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Rant #359
(published December 6, 2007)
They Found The Dog First
by Rhonda Parrish
They found the dog first. His cold little body, curled up amidst garbage bags crammed full of Barry's stuff at the back door . . .

Marie lived with Gordon and had two daughters with him, but she talked about Barry often, and in a way that made it all too obvious that she had a crush on him. The first time I ever saw him was at the village bar I worked at; a wild place that managed to be at once a completely typical rural Alberta hotel, and a unique world unto itself. He just happened to pop in for a quick drink and some off sales one day.

He seemed charming enough, in a rakish sort of way. He had long black hair, an automatic plus in my book, and a jagged scar that crossed the entire width of his throat which intrigued me. After the door slammed shut behind him, I made sure everyone in the bar had a fresh drink and then sat down at one of the tables full of regulars to gossip. The topic of conversation? You guessed it, Barry.

"He's going to kill someone someday!" David said, his mountainous frame jiggling with laughter. Turning to me, he gestured, "Hey, Wanda, did you see that scar on his neck?"

I nodded. "It was rather hard to miss, don't you think?"

He laughed again, as did the rest of the men at the table, and nodded. "Know how he got it?"

"No, but I bet you're going to tell me."

A few guys at the table snickered at my snarkiness, but the smile on my face told David I really did want to know, and he continued. "Well, some guy caught him with his wife and cut his throat with a broken beer bottle! But you know what Barry did? He picked himself up off the floor and drove himself to the hospital!"

"Dude!" I exclaimed, more than a little impressed. The story continued, complete with Barry being pulled over for speeding and receiving a police escort to the hospital. Of course now that part leaves me a little dubious, after all, what cop is going to let someone bleeding from his throat drive themselves to the hospital, but then I was eighteen and green — willing to believe almost anything.

"He really is going to kill somebody someday though — have you seen his guns?" Randy asked the table in general. Many of the regulars nodded — one even whistled under his breath, but a few of us, me included, shook our heads.

"He's got enough firepower out there in Nisku to supply a small army." What followed was an extensive list of guns, rifles and other weapons that Barry was said to possess. It seemed that in addition to the shotgun and .22 rifles that were almost required in rural Alberta, Barry had a collection that included a variety of handguns, automatic weapons and even a Tommy gun. Of course, gossip does tend to exaggerate, but these guys swore to have actually seen the weapons in question, and in some cases, to have fired them. I was very intrigued, especially by the fact he was said to have tracer bullets, which I thought might very well be the best thing since Sambucca.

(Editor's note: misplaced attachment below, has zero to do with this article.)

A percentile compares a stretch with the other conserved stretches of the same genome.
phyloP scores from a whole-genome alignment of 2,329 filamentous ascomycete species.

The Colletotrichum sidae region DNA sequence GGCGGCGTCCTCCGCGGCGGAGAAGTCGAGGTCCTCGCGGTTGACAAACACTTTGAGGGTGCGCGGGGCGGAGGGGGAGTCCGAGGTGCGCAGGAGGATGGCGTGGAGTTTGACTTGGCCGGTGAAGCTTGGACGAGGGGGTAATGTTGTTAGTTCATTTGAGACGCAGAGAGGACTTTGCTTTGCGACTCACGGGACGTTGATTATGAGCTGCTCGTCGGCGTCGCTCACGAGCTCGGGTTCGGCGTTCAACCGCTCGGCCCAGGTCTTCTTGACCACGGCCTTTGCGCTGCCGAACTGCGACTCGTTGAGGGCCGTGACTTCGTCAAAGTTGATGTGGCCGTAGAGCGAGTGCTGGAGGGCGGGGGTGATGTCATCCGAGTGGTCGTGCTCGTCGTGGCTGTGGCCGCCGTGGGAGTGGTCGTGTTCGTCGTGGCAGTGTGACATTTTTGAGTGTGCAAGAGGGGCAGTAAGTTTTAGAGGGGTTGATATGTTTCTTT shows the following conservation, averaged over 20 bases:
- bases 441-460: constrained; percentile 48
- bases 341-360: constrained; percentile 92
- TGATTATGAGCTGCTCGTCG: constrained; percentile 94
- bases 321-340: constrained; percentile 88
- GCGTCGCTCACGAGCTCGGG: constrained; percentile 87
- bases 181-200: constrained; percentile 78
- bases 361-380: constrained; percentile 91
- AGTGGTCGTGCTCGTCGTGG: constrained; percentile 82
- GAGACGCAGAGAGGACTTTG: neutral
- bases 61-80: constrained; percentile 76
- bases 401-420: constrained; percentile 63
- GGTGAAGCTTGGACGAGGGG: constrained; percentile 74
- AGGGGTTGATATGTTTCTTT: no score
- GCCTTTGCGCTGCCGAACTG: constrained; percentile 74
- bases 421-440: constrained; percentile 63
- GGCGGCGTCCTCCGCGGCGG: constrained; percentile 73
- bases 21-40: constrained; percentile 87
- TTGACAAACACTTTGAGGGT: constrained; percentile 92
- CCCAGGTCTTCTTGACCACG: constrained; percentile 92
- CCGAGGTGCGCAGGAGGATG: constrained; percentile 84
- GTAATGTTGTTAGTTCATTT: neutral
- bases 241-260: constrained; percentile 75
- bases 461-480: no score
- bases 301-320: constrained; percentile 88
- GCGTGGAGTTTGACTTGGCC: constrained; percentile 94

For over an hour the men took turns telling tales of Barry's exploits. It sounded like he was a hard drinking guy who had a bit of a temper, but apparently was a lot of fun to party with if you could stay on his good side.

I never really saw him again after that, except perhaps when he came in once or twice to pick up more off-sales, so I don't truly know how much of their stories found their base in fact and how much were exaggeration. Truthfully, I never thought of him again either, not until that long weekend and even then the words that haunted me weren't anything he'd said, but rather David laughing and saying, again and again, "He's going to kill somebody someday" while the rest of the table nodded cheerfully in agreement.

A couple years after the conversation in the bar, Marie took her youngest daughter, Sierra, and moved into Barry's house in Shouldice.

The firemen were responding to reports of a broken water main when they arrived that day, and nothing in their experience could have prepared them for what they found.

They found the dog first. His cold little body, curled up amidst garbage bags crammed full of Barry's stuff at the back door. Down in the basement it became apparent that intense heat from a fire had been what caused the water main to burst, the water from that, in turn, extinguished the flames. Alas, the fire had been set in order to cover up the true tragedy.

Marie died first — the victim of three shotgun blasts at close range while her three year old little girl watched. Sierra died next. It only took one shot from the shotgun to destroy her tiny body. After that, Barry started the fire, no doubt hoping to hide the evidence of his monstrous crimes, before shooting himself once in the head with his rifle.

The fire was super hot, and burst the water mains, unfortunately not before the dog, struggling to escape the smoke and fire, succumbed to smoke inhalation at the door.

When the police investigated they recovered a large collection of guns — including an AR15 assault rifle. I don't know if they found a Tommy gun. The newspaper headlines said things like 'Unthinkable Tragedy!' or quoted people saying 'We Never Saw it Coming!' or 'No One Could Have Predicted this Would Happen!'

Oh. Really?

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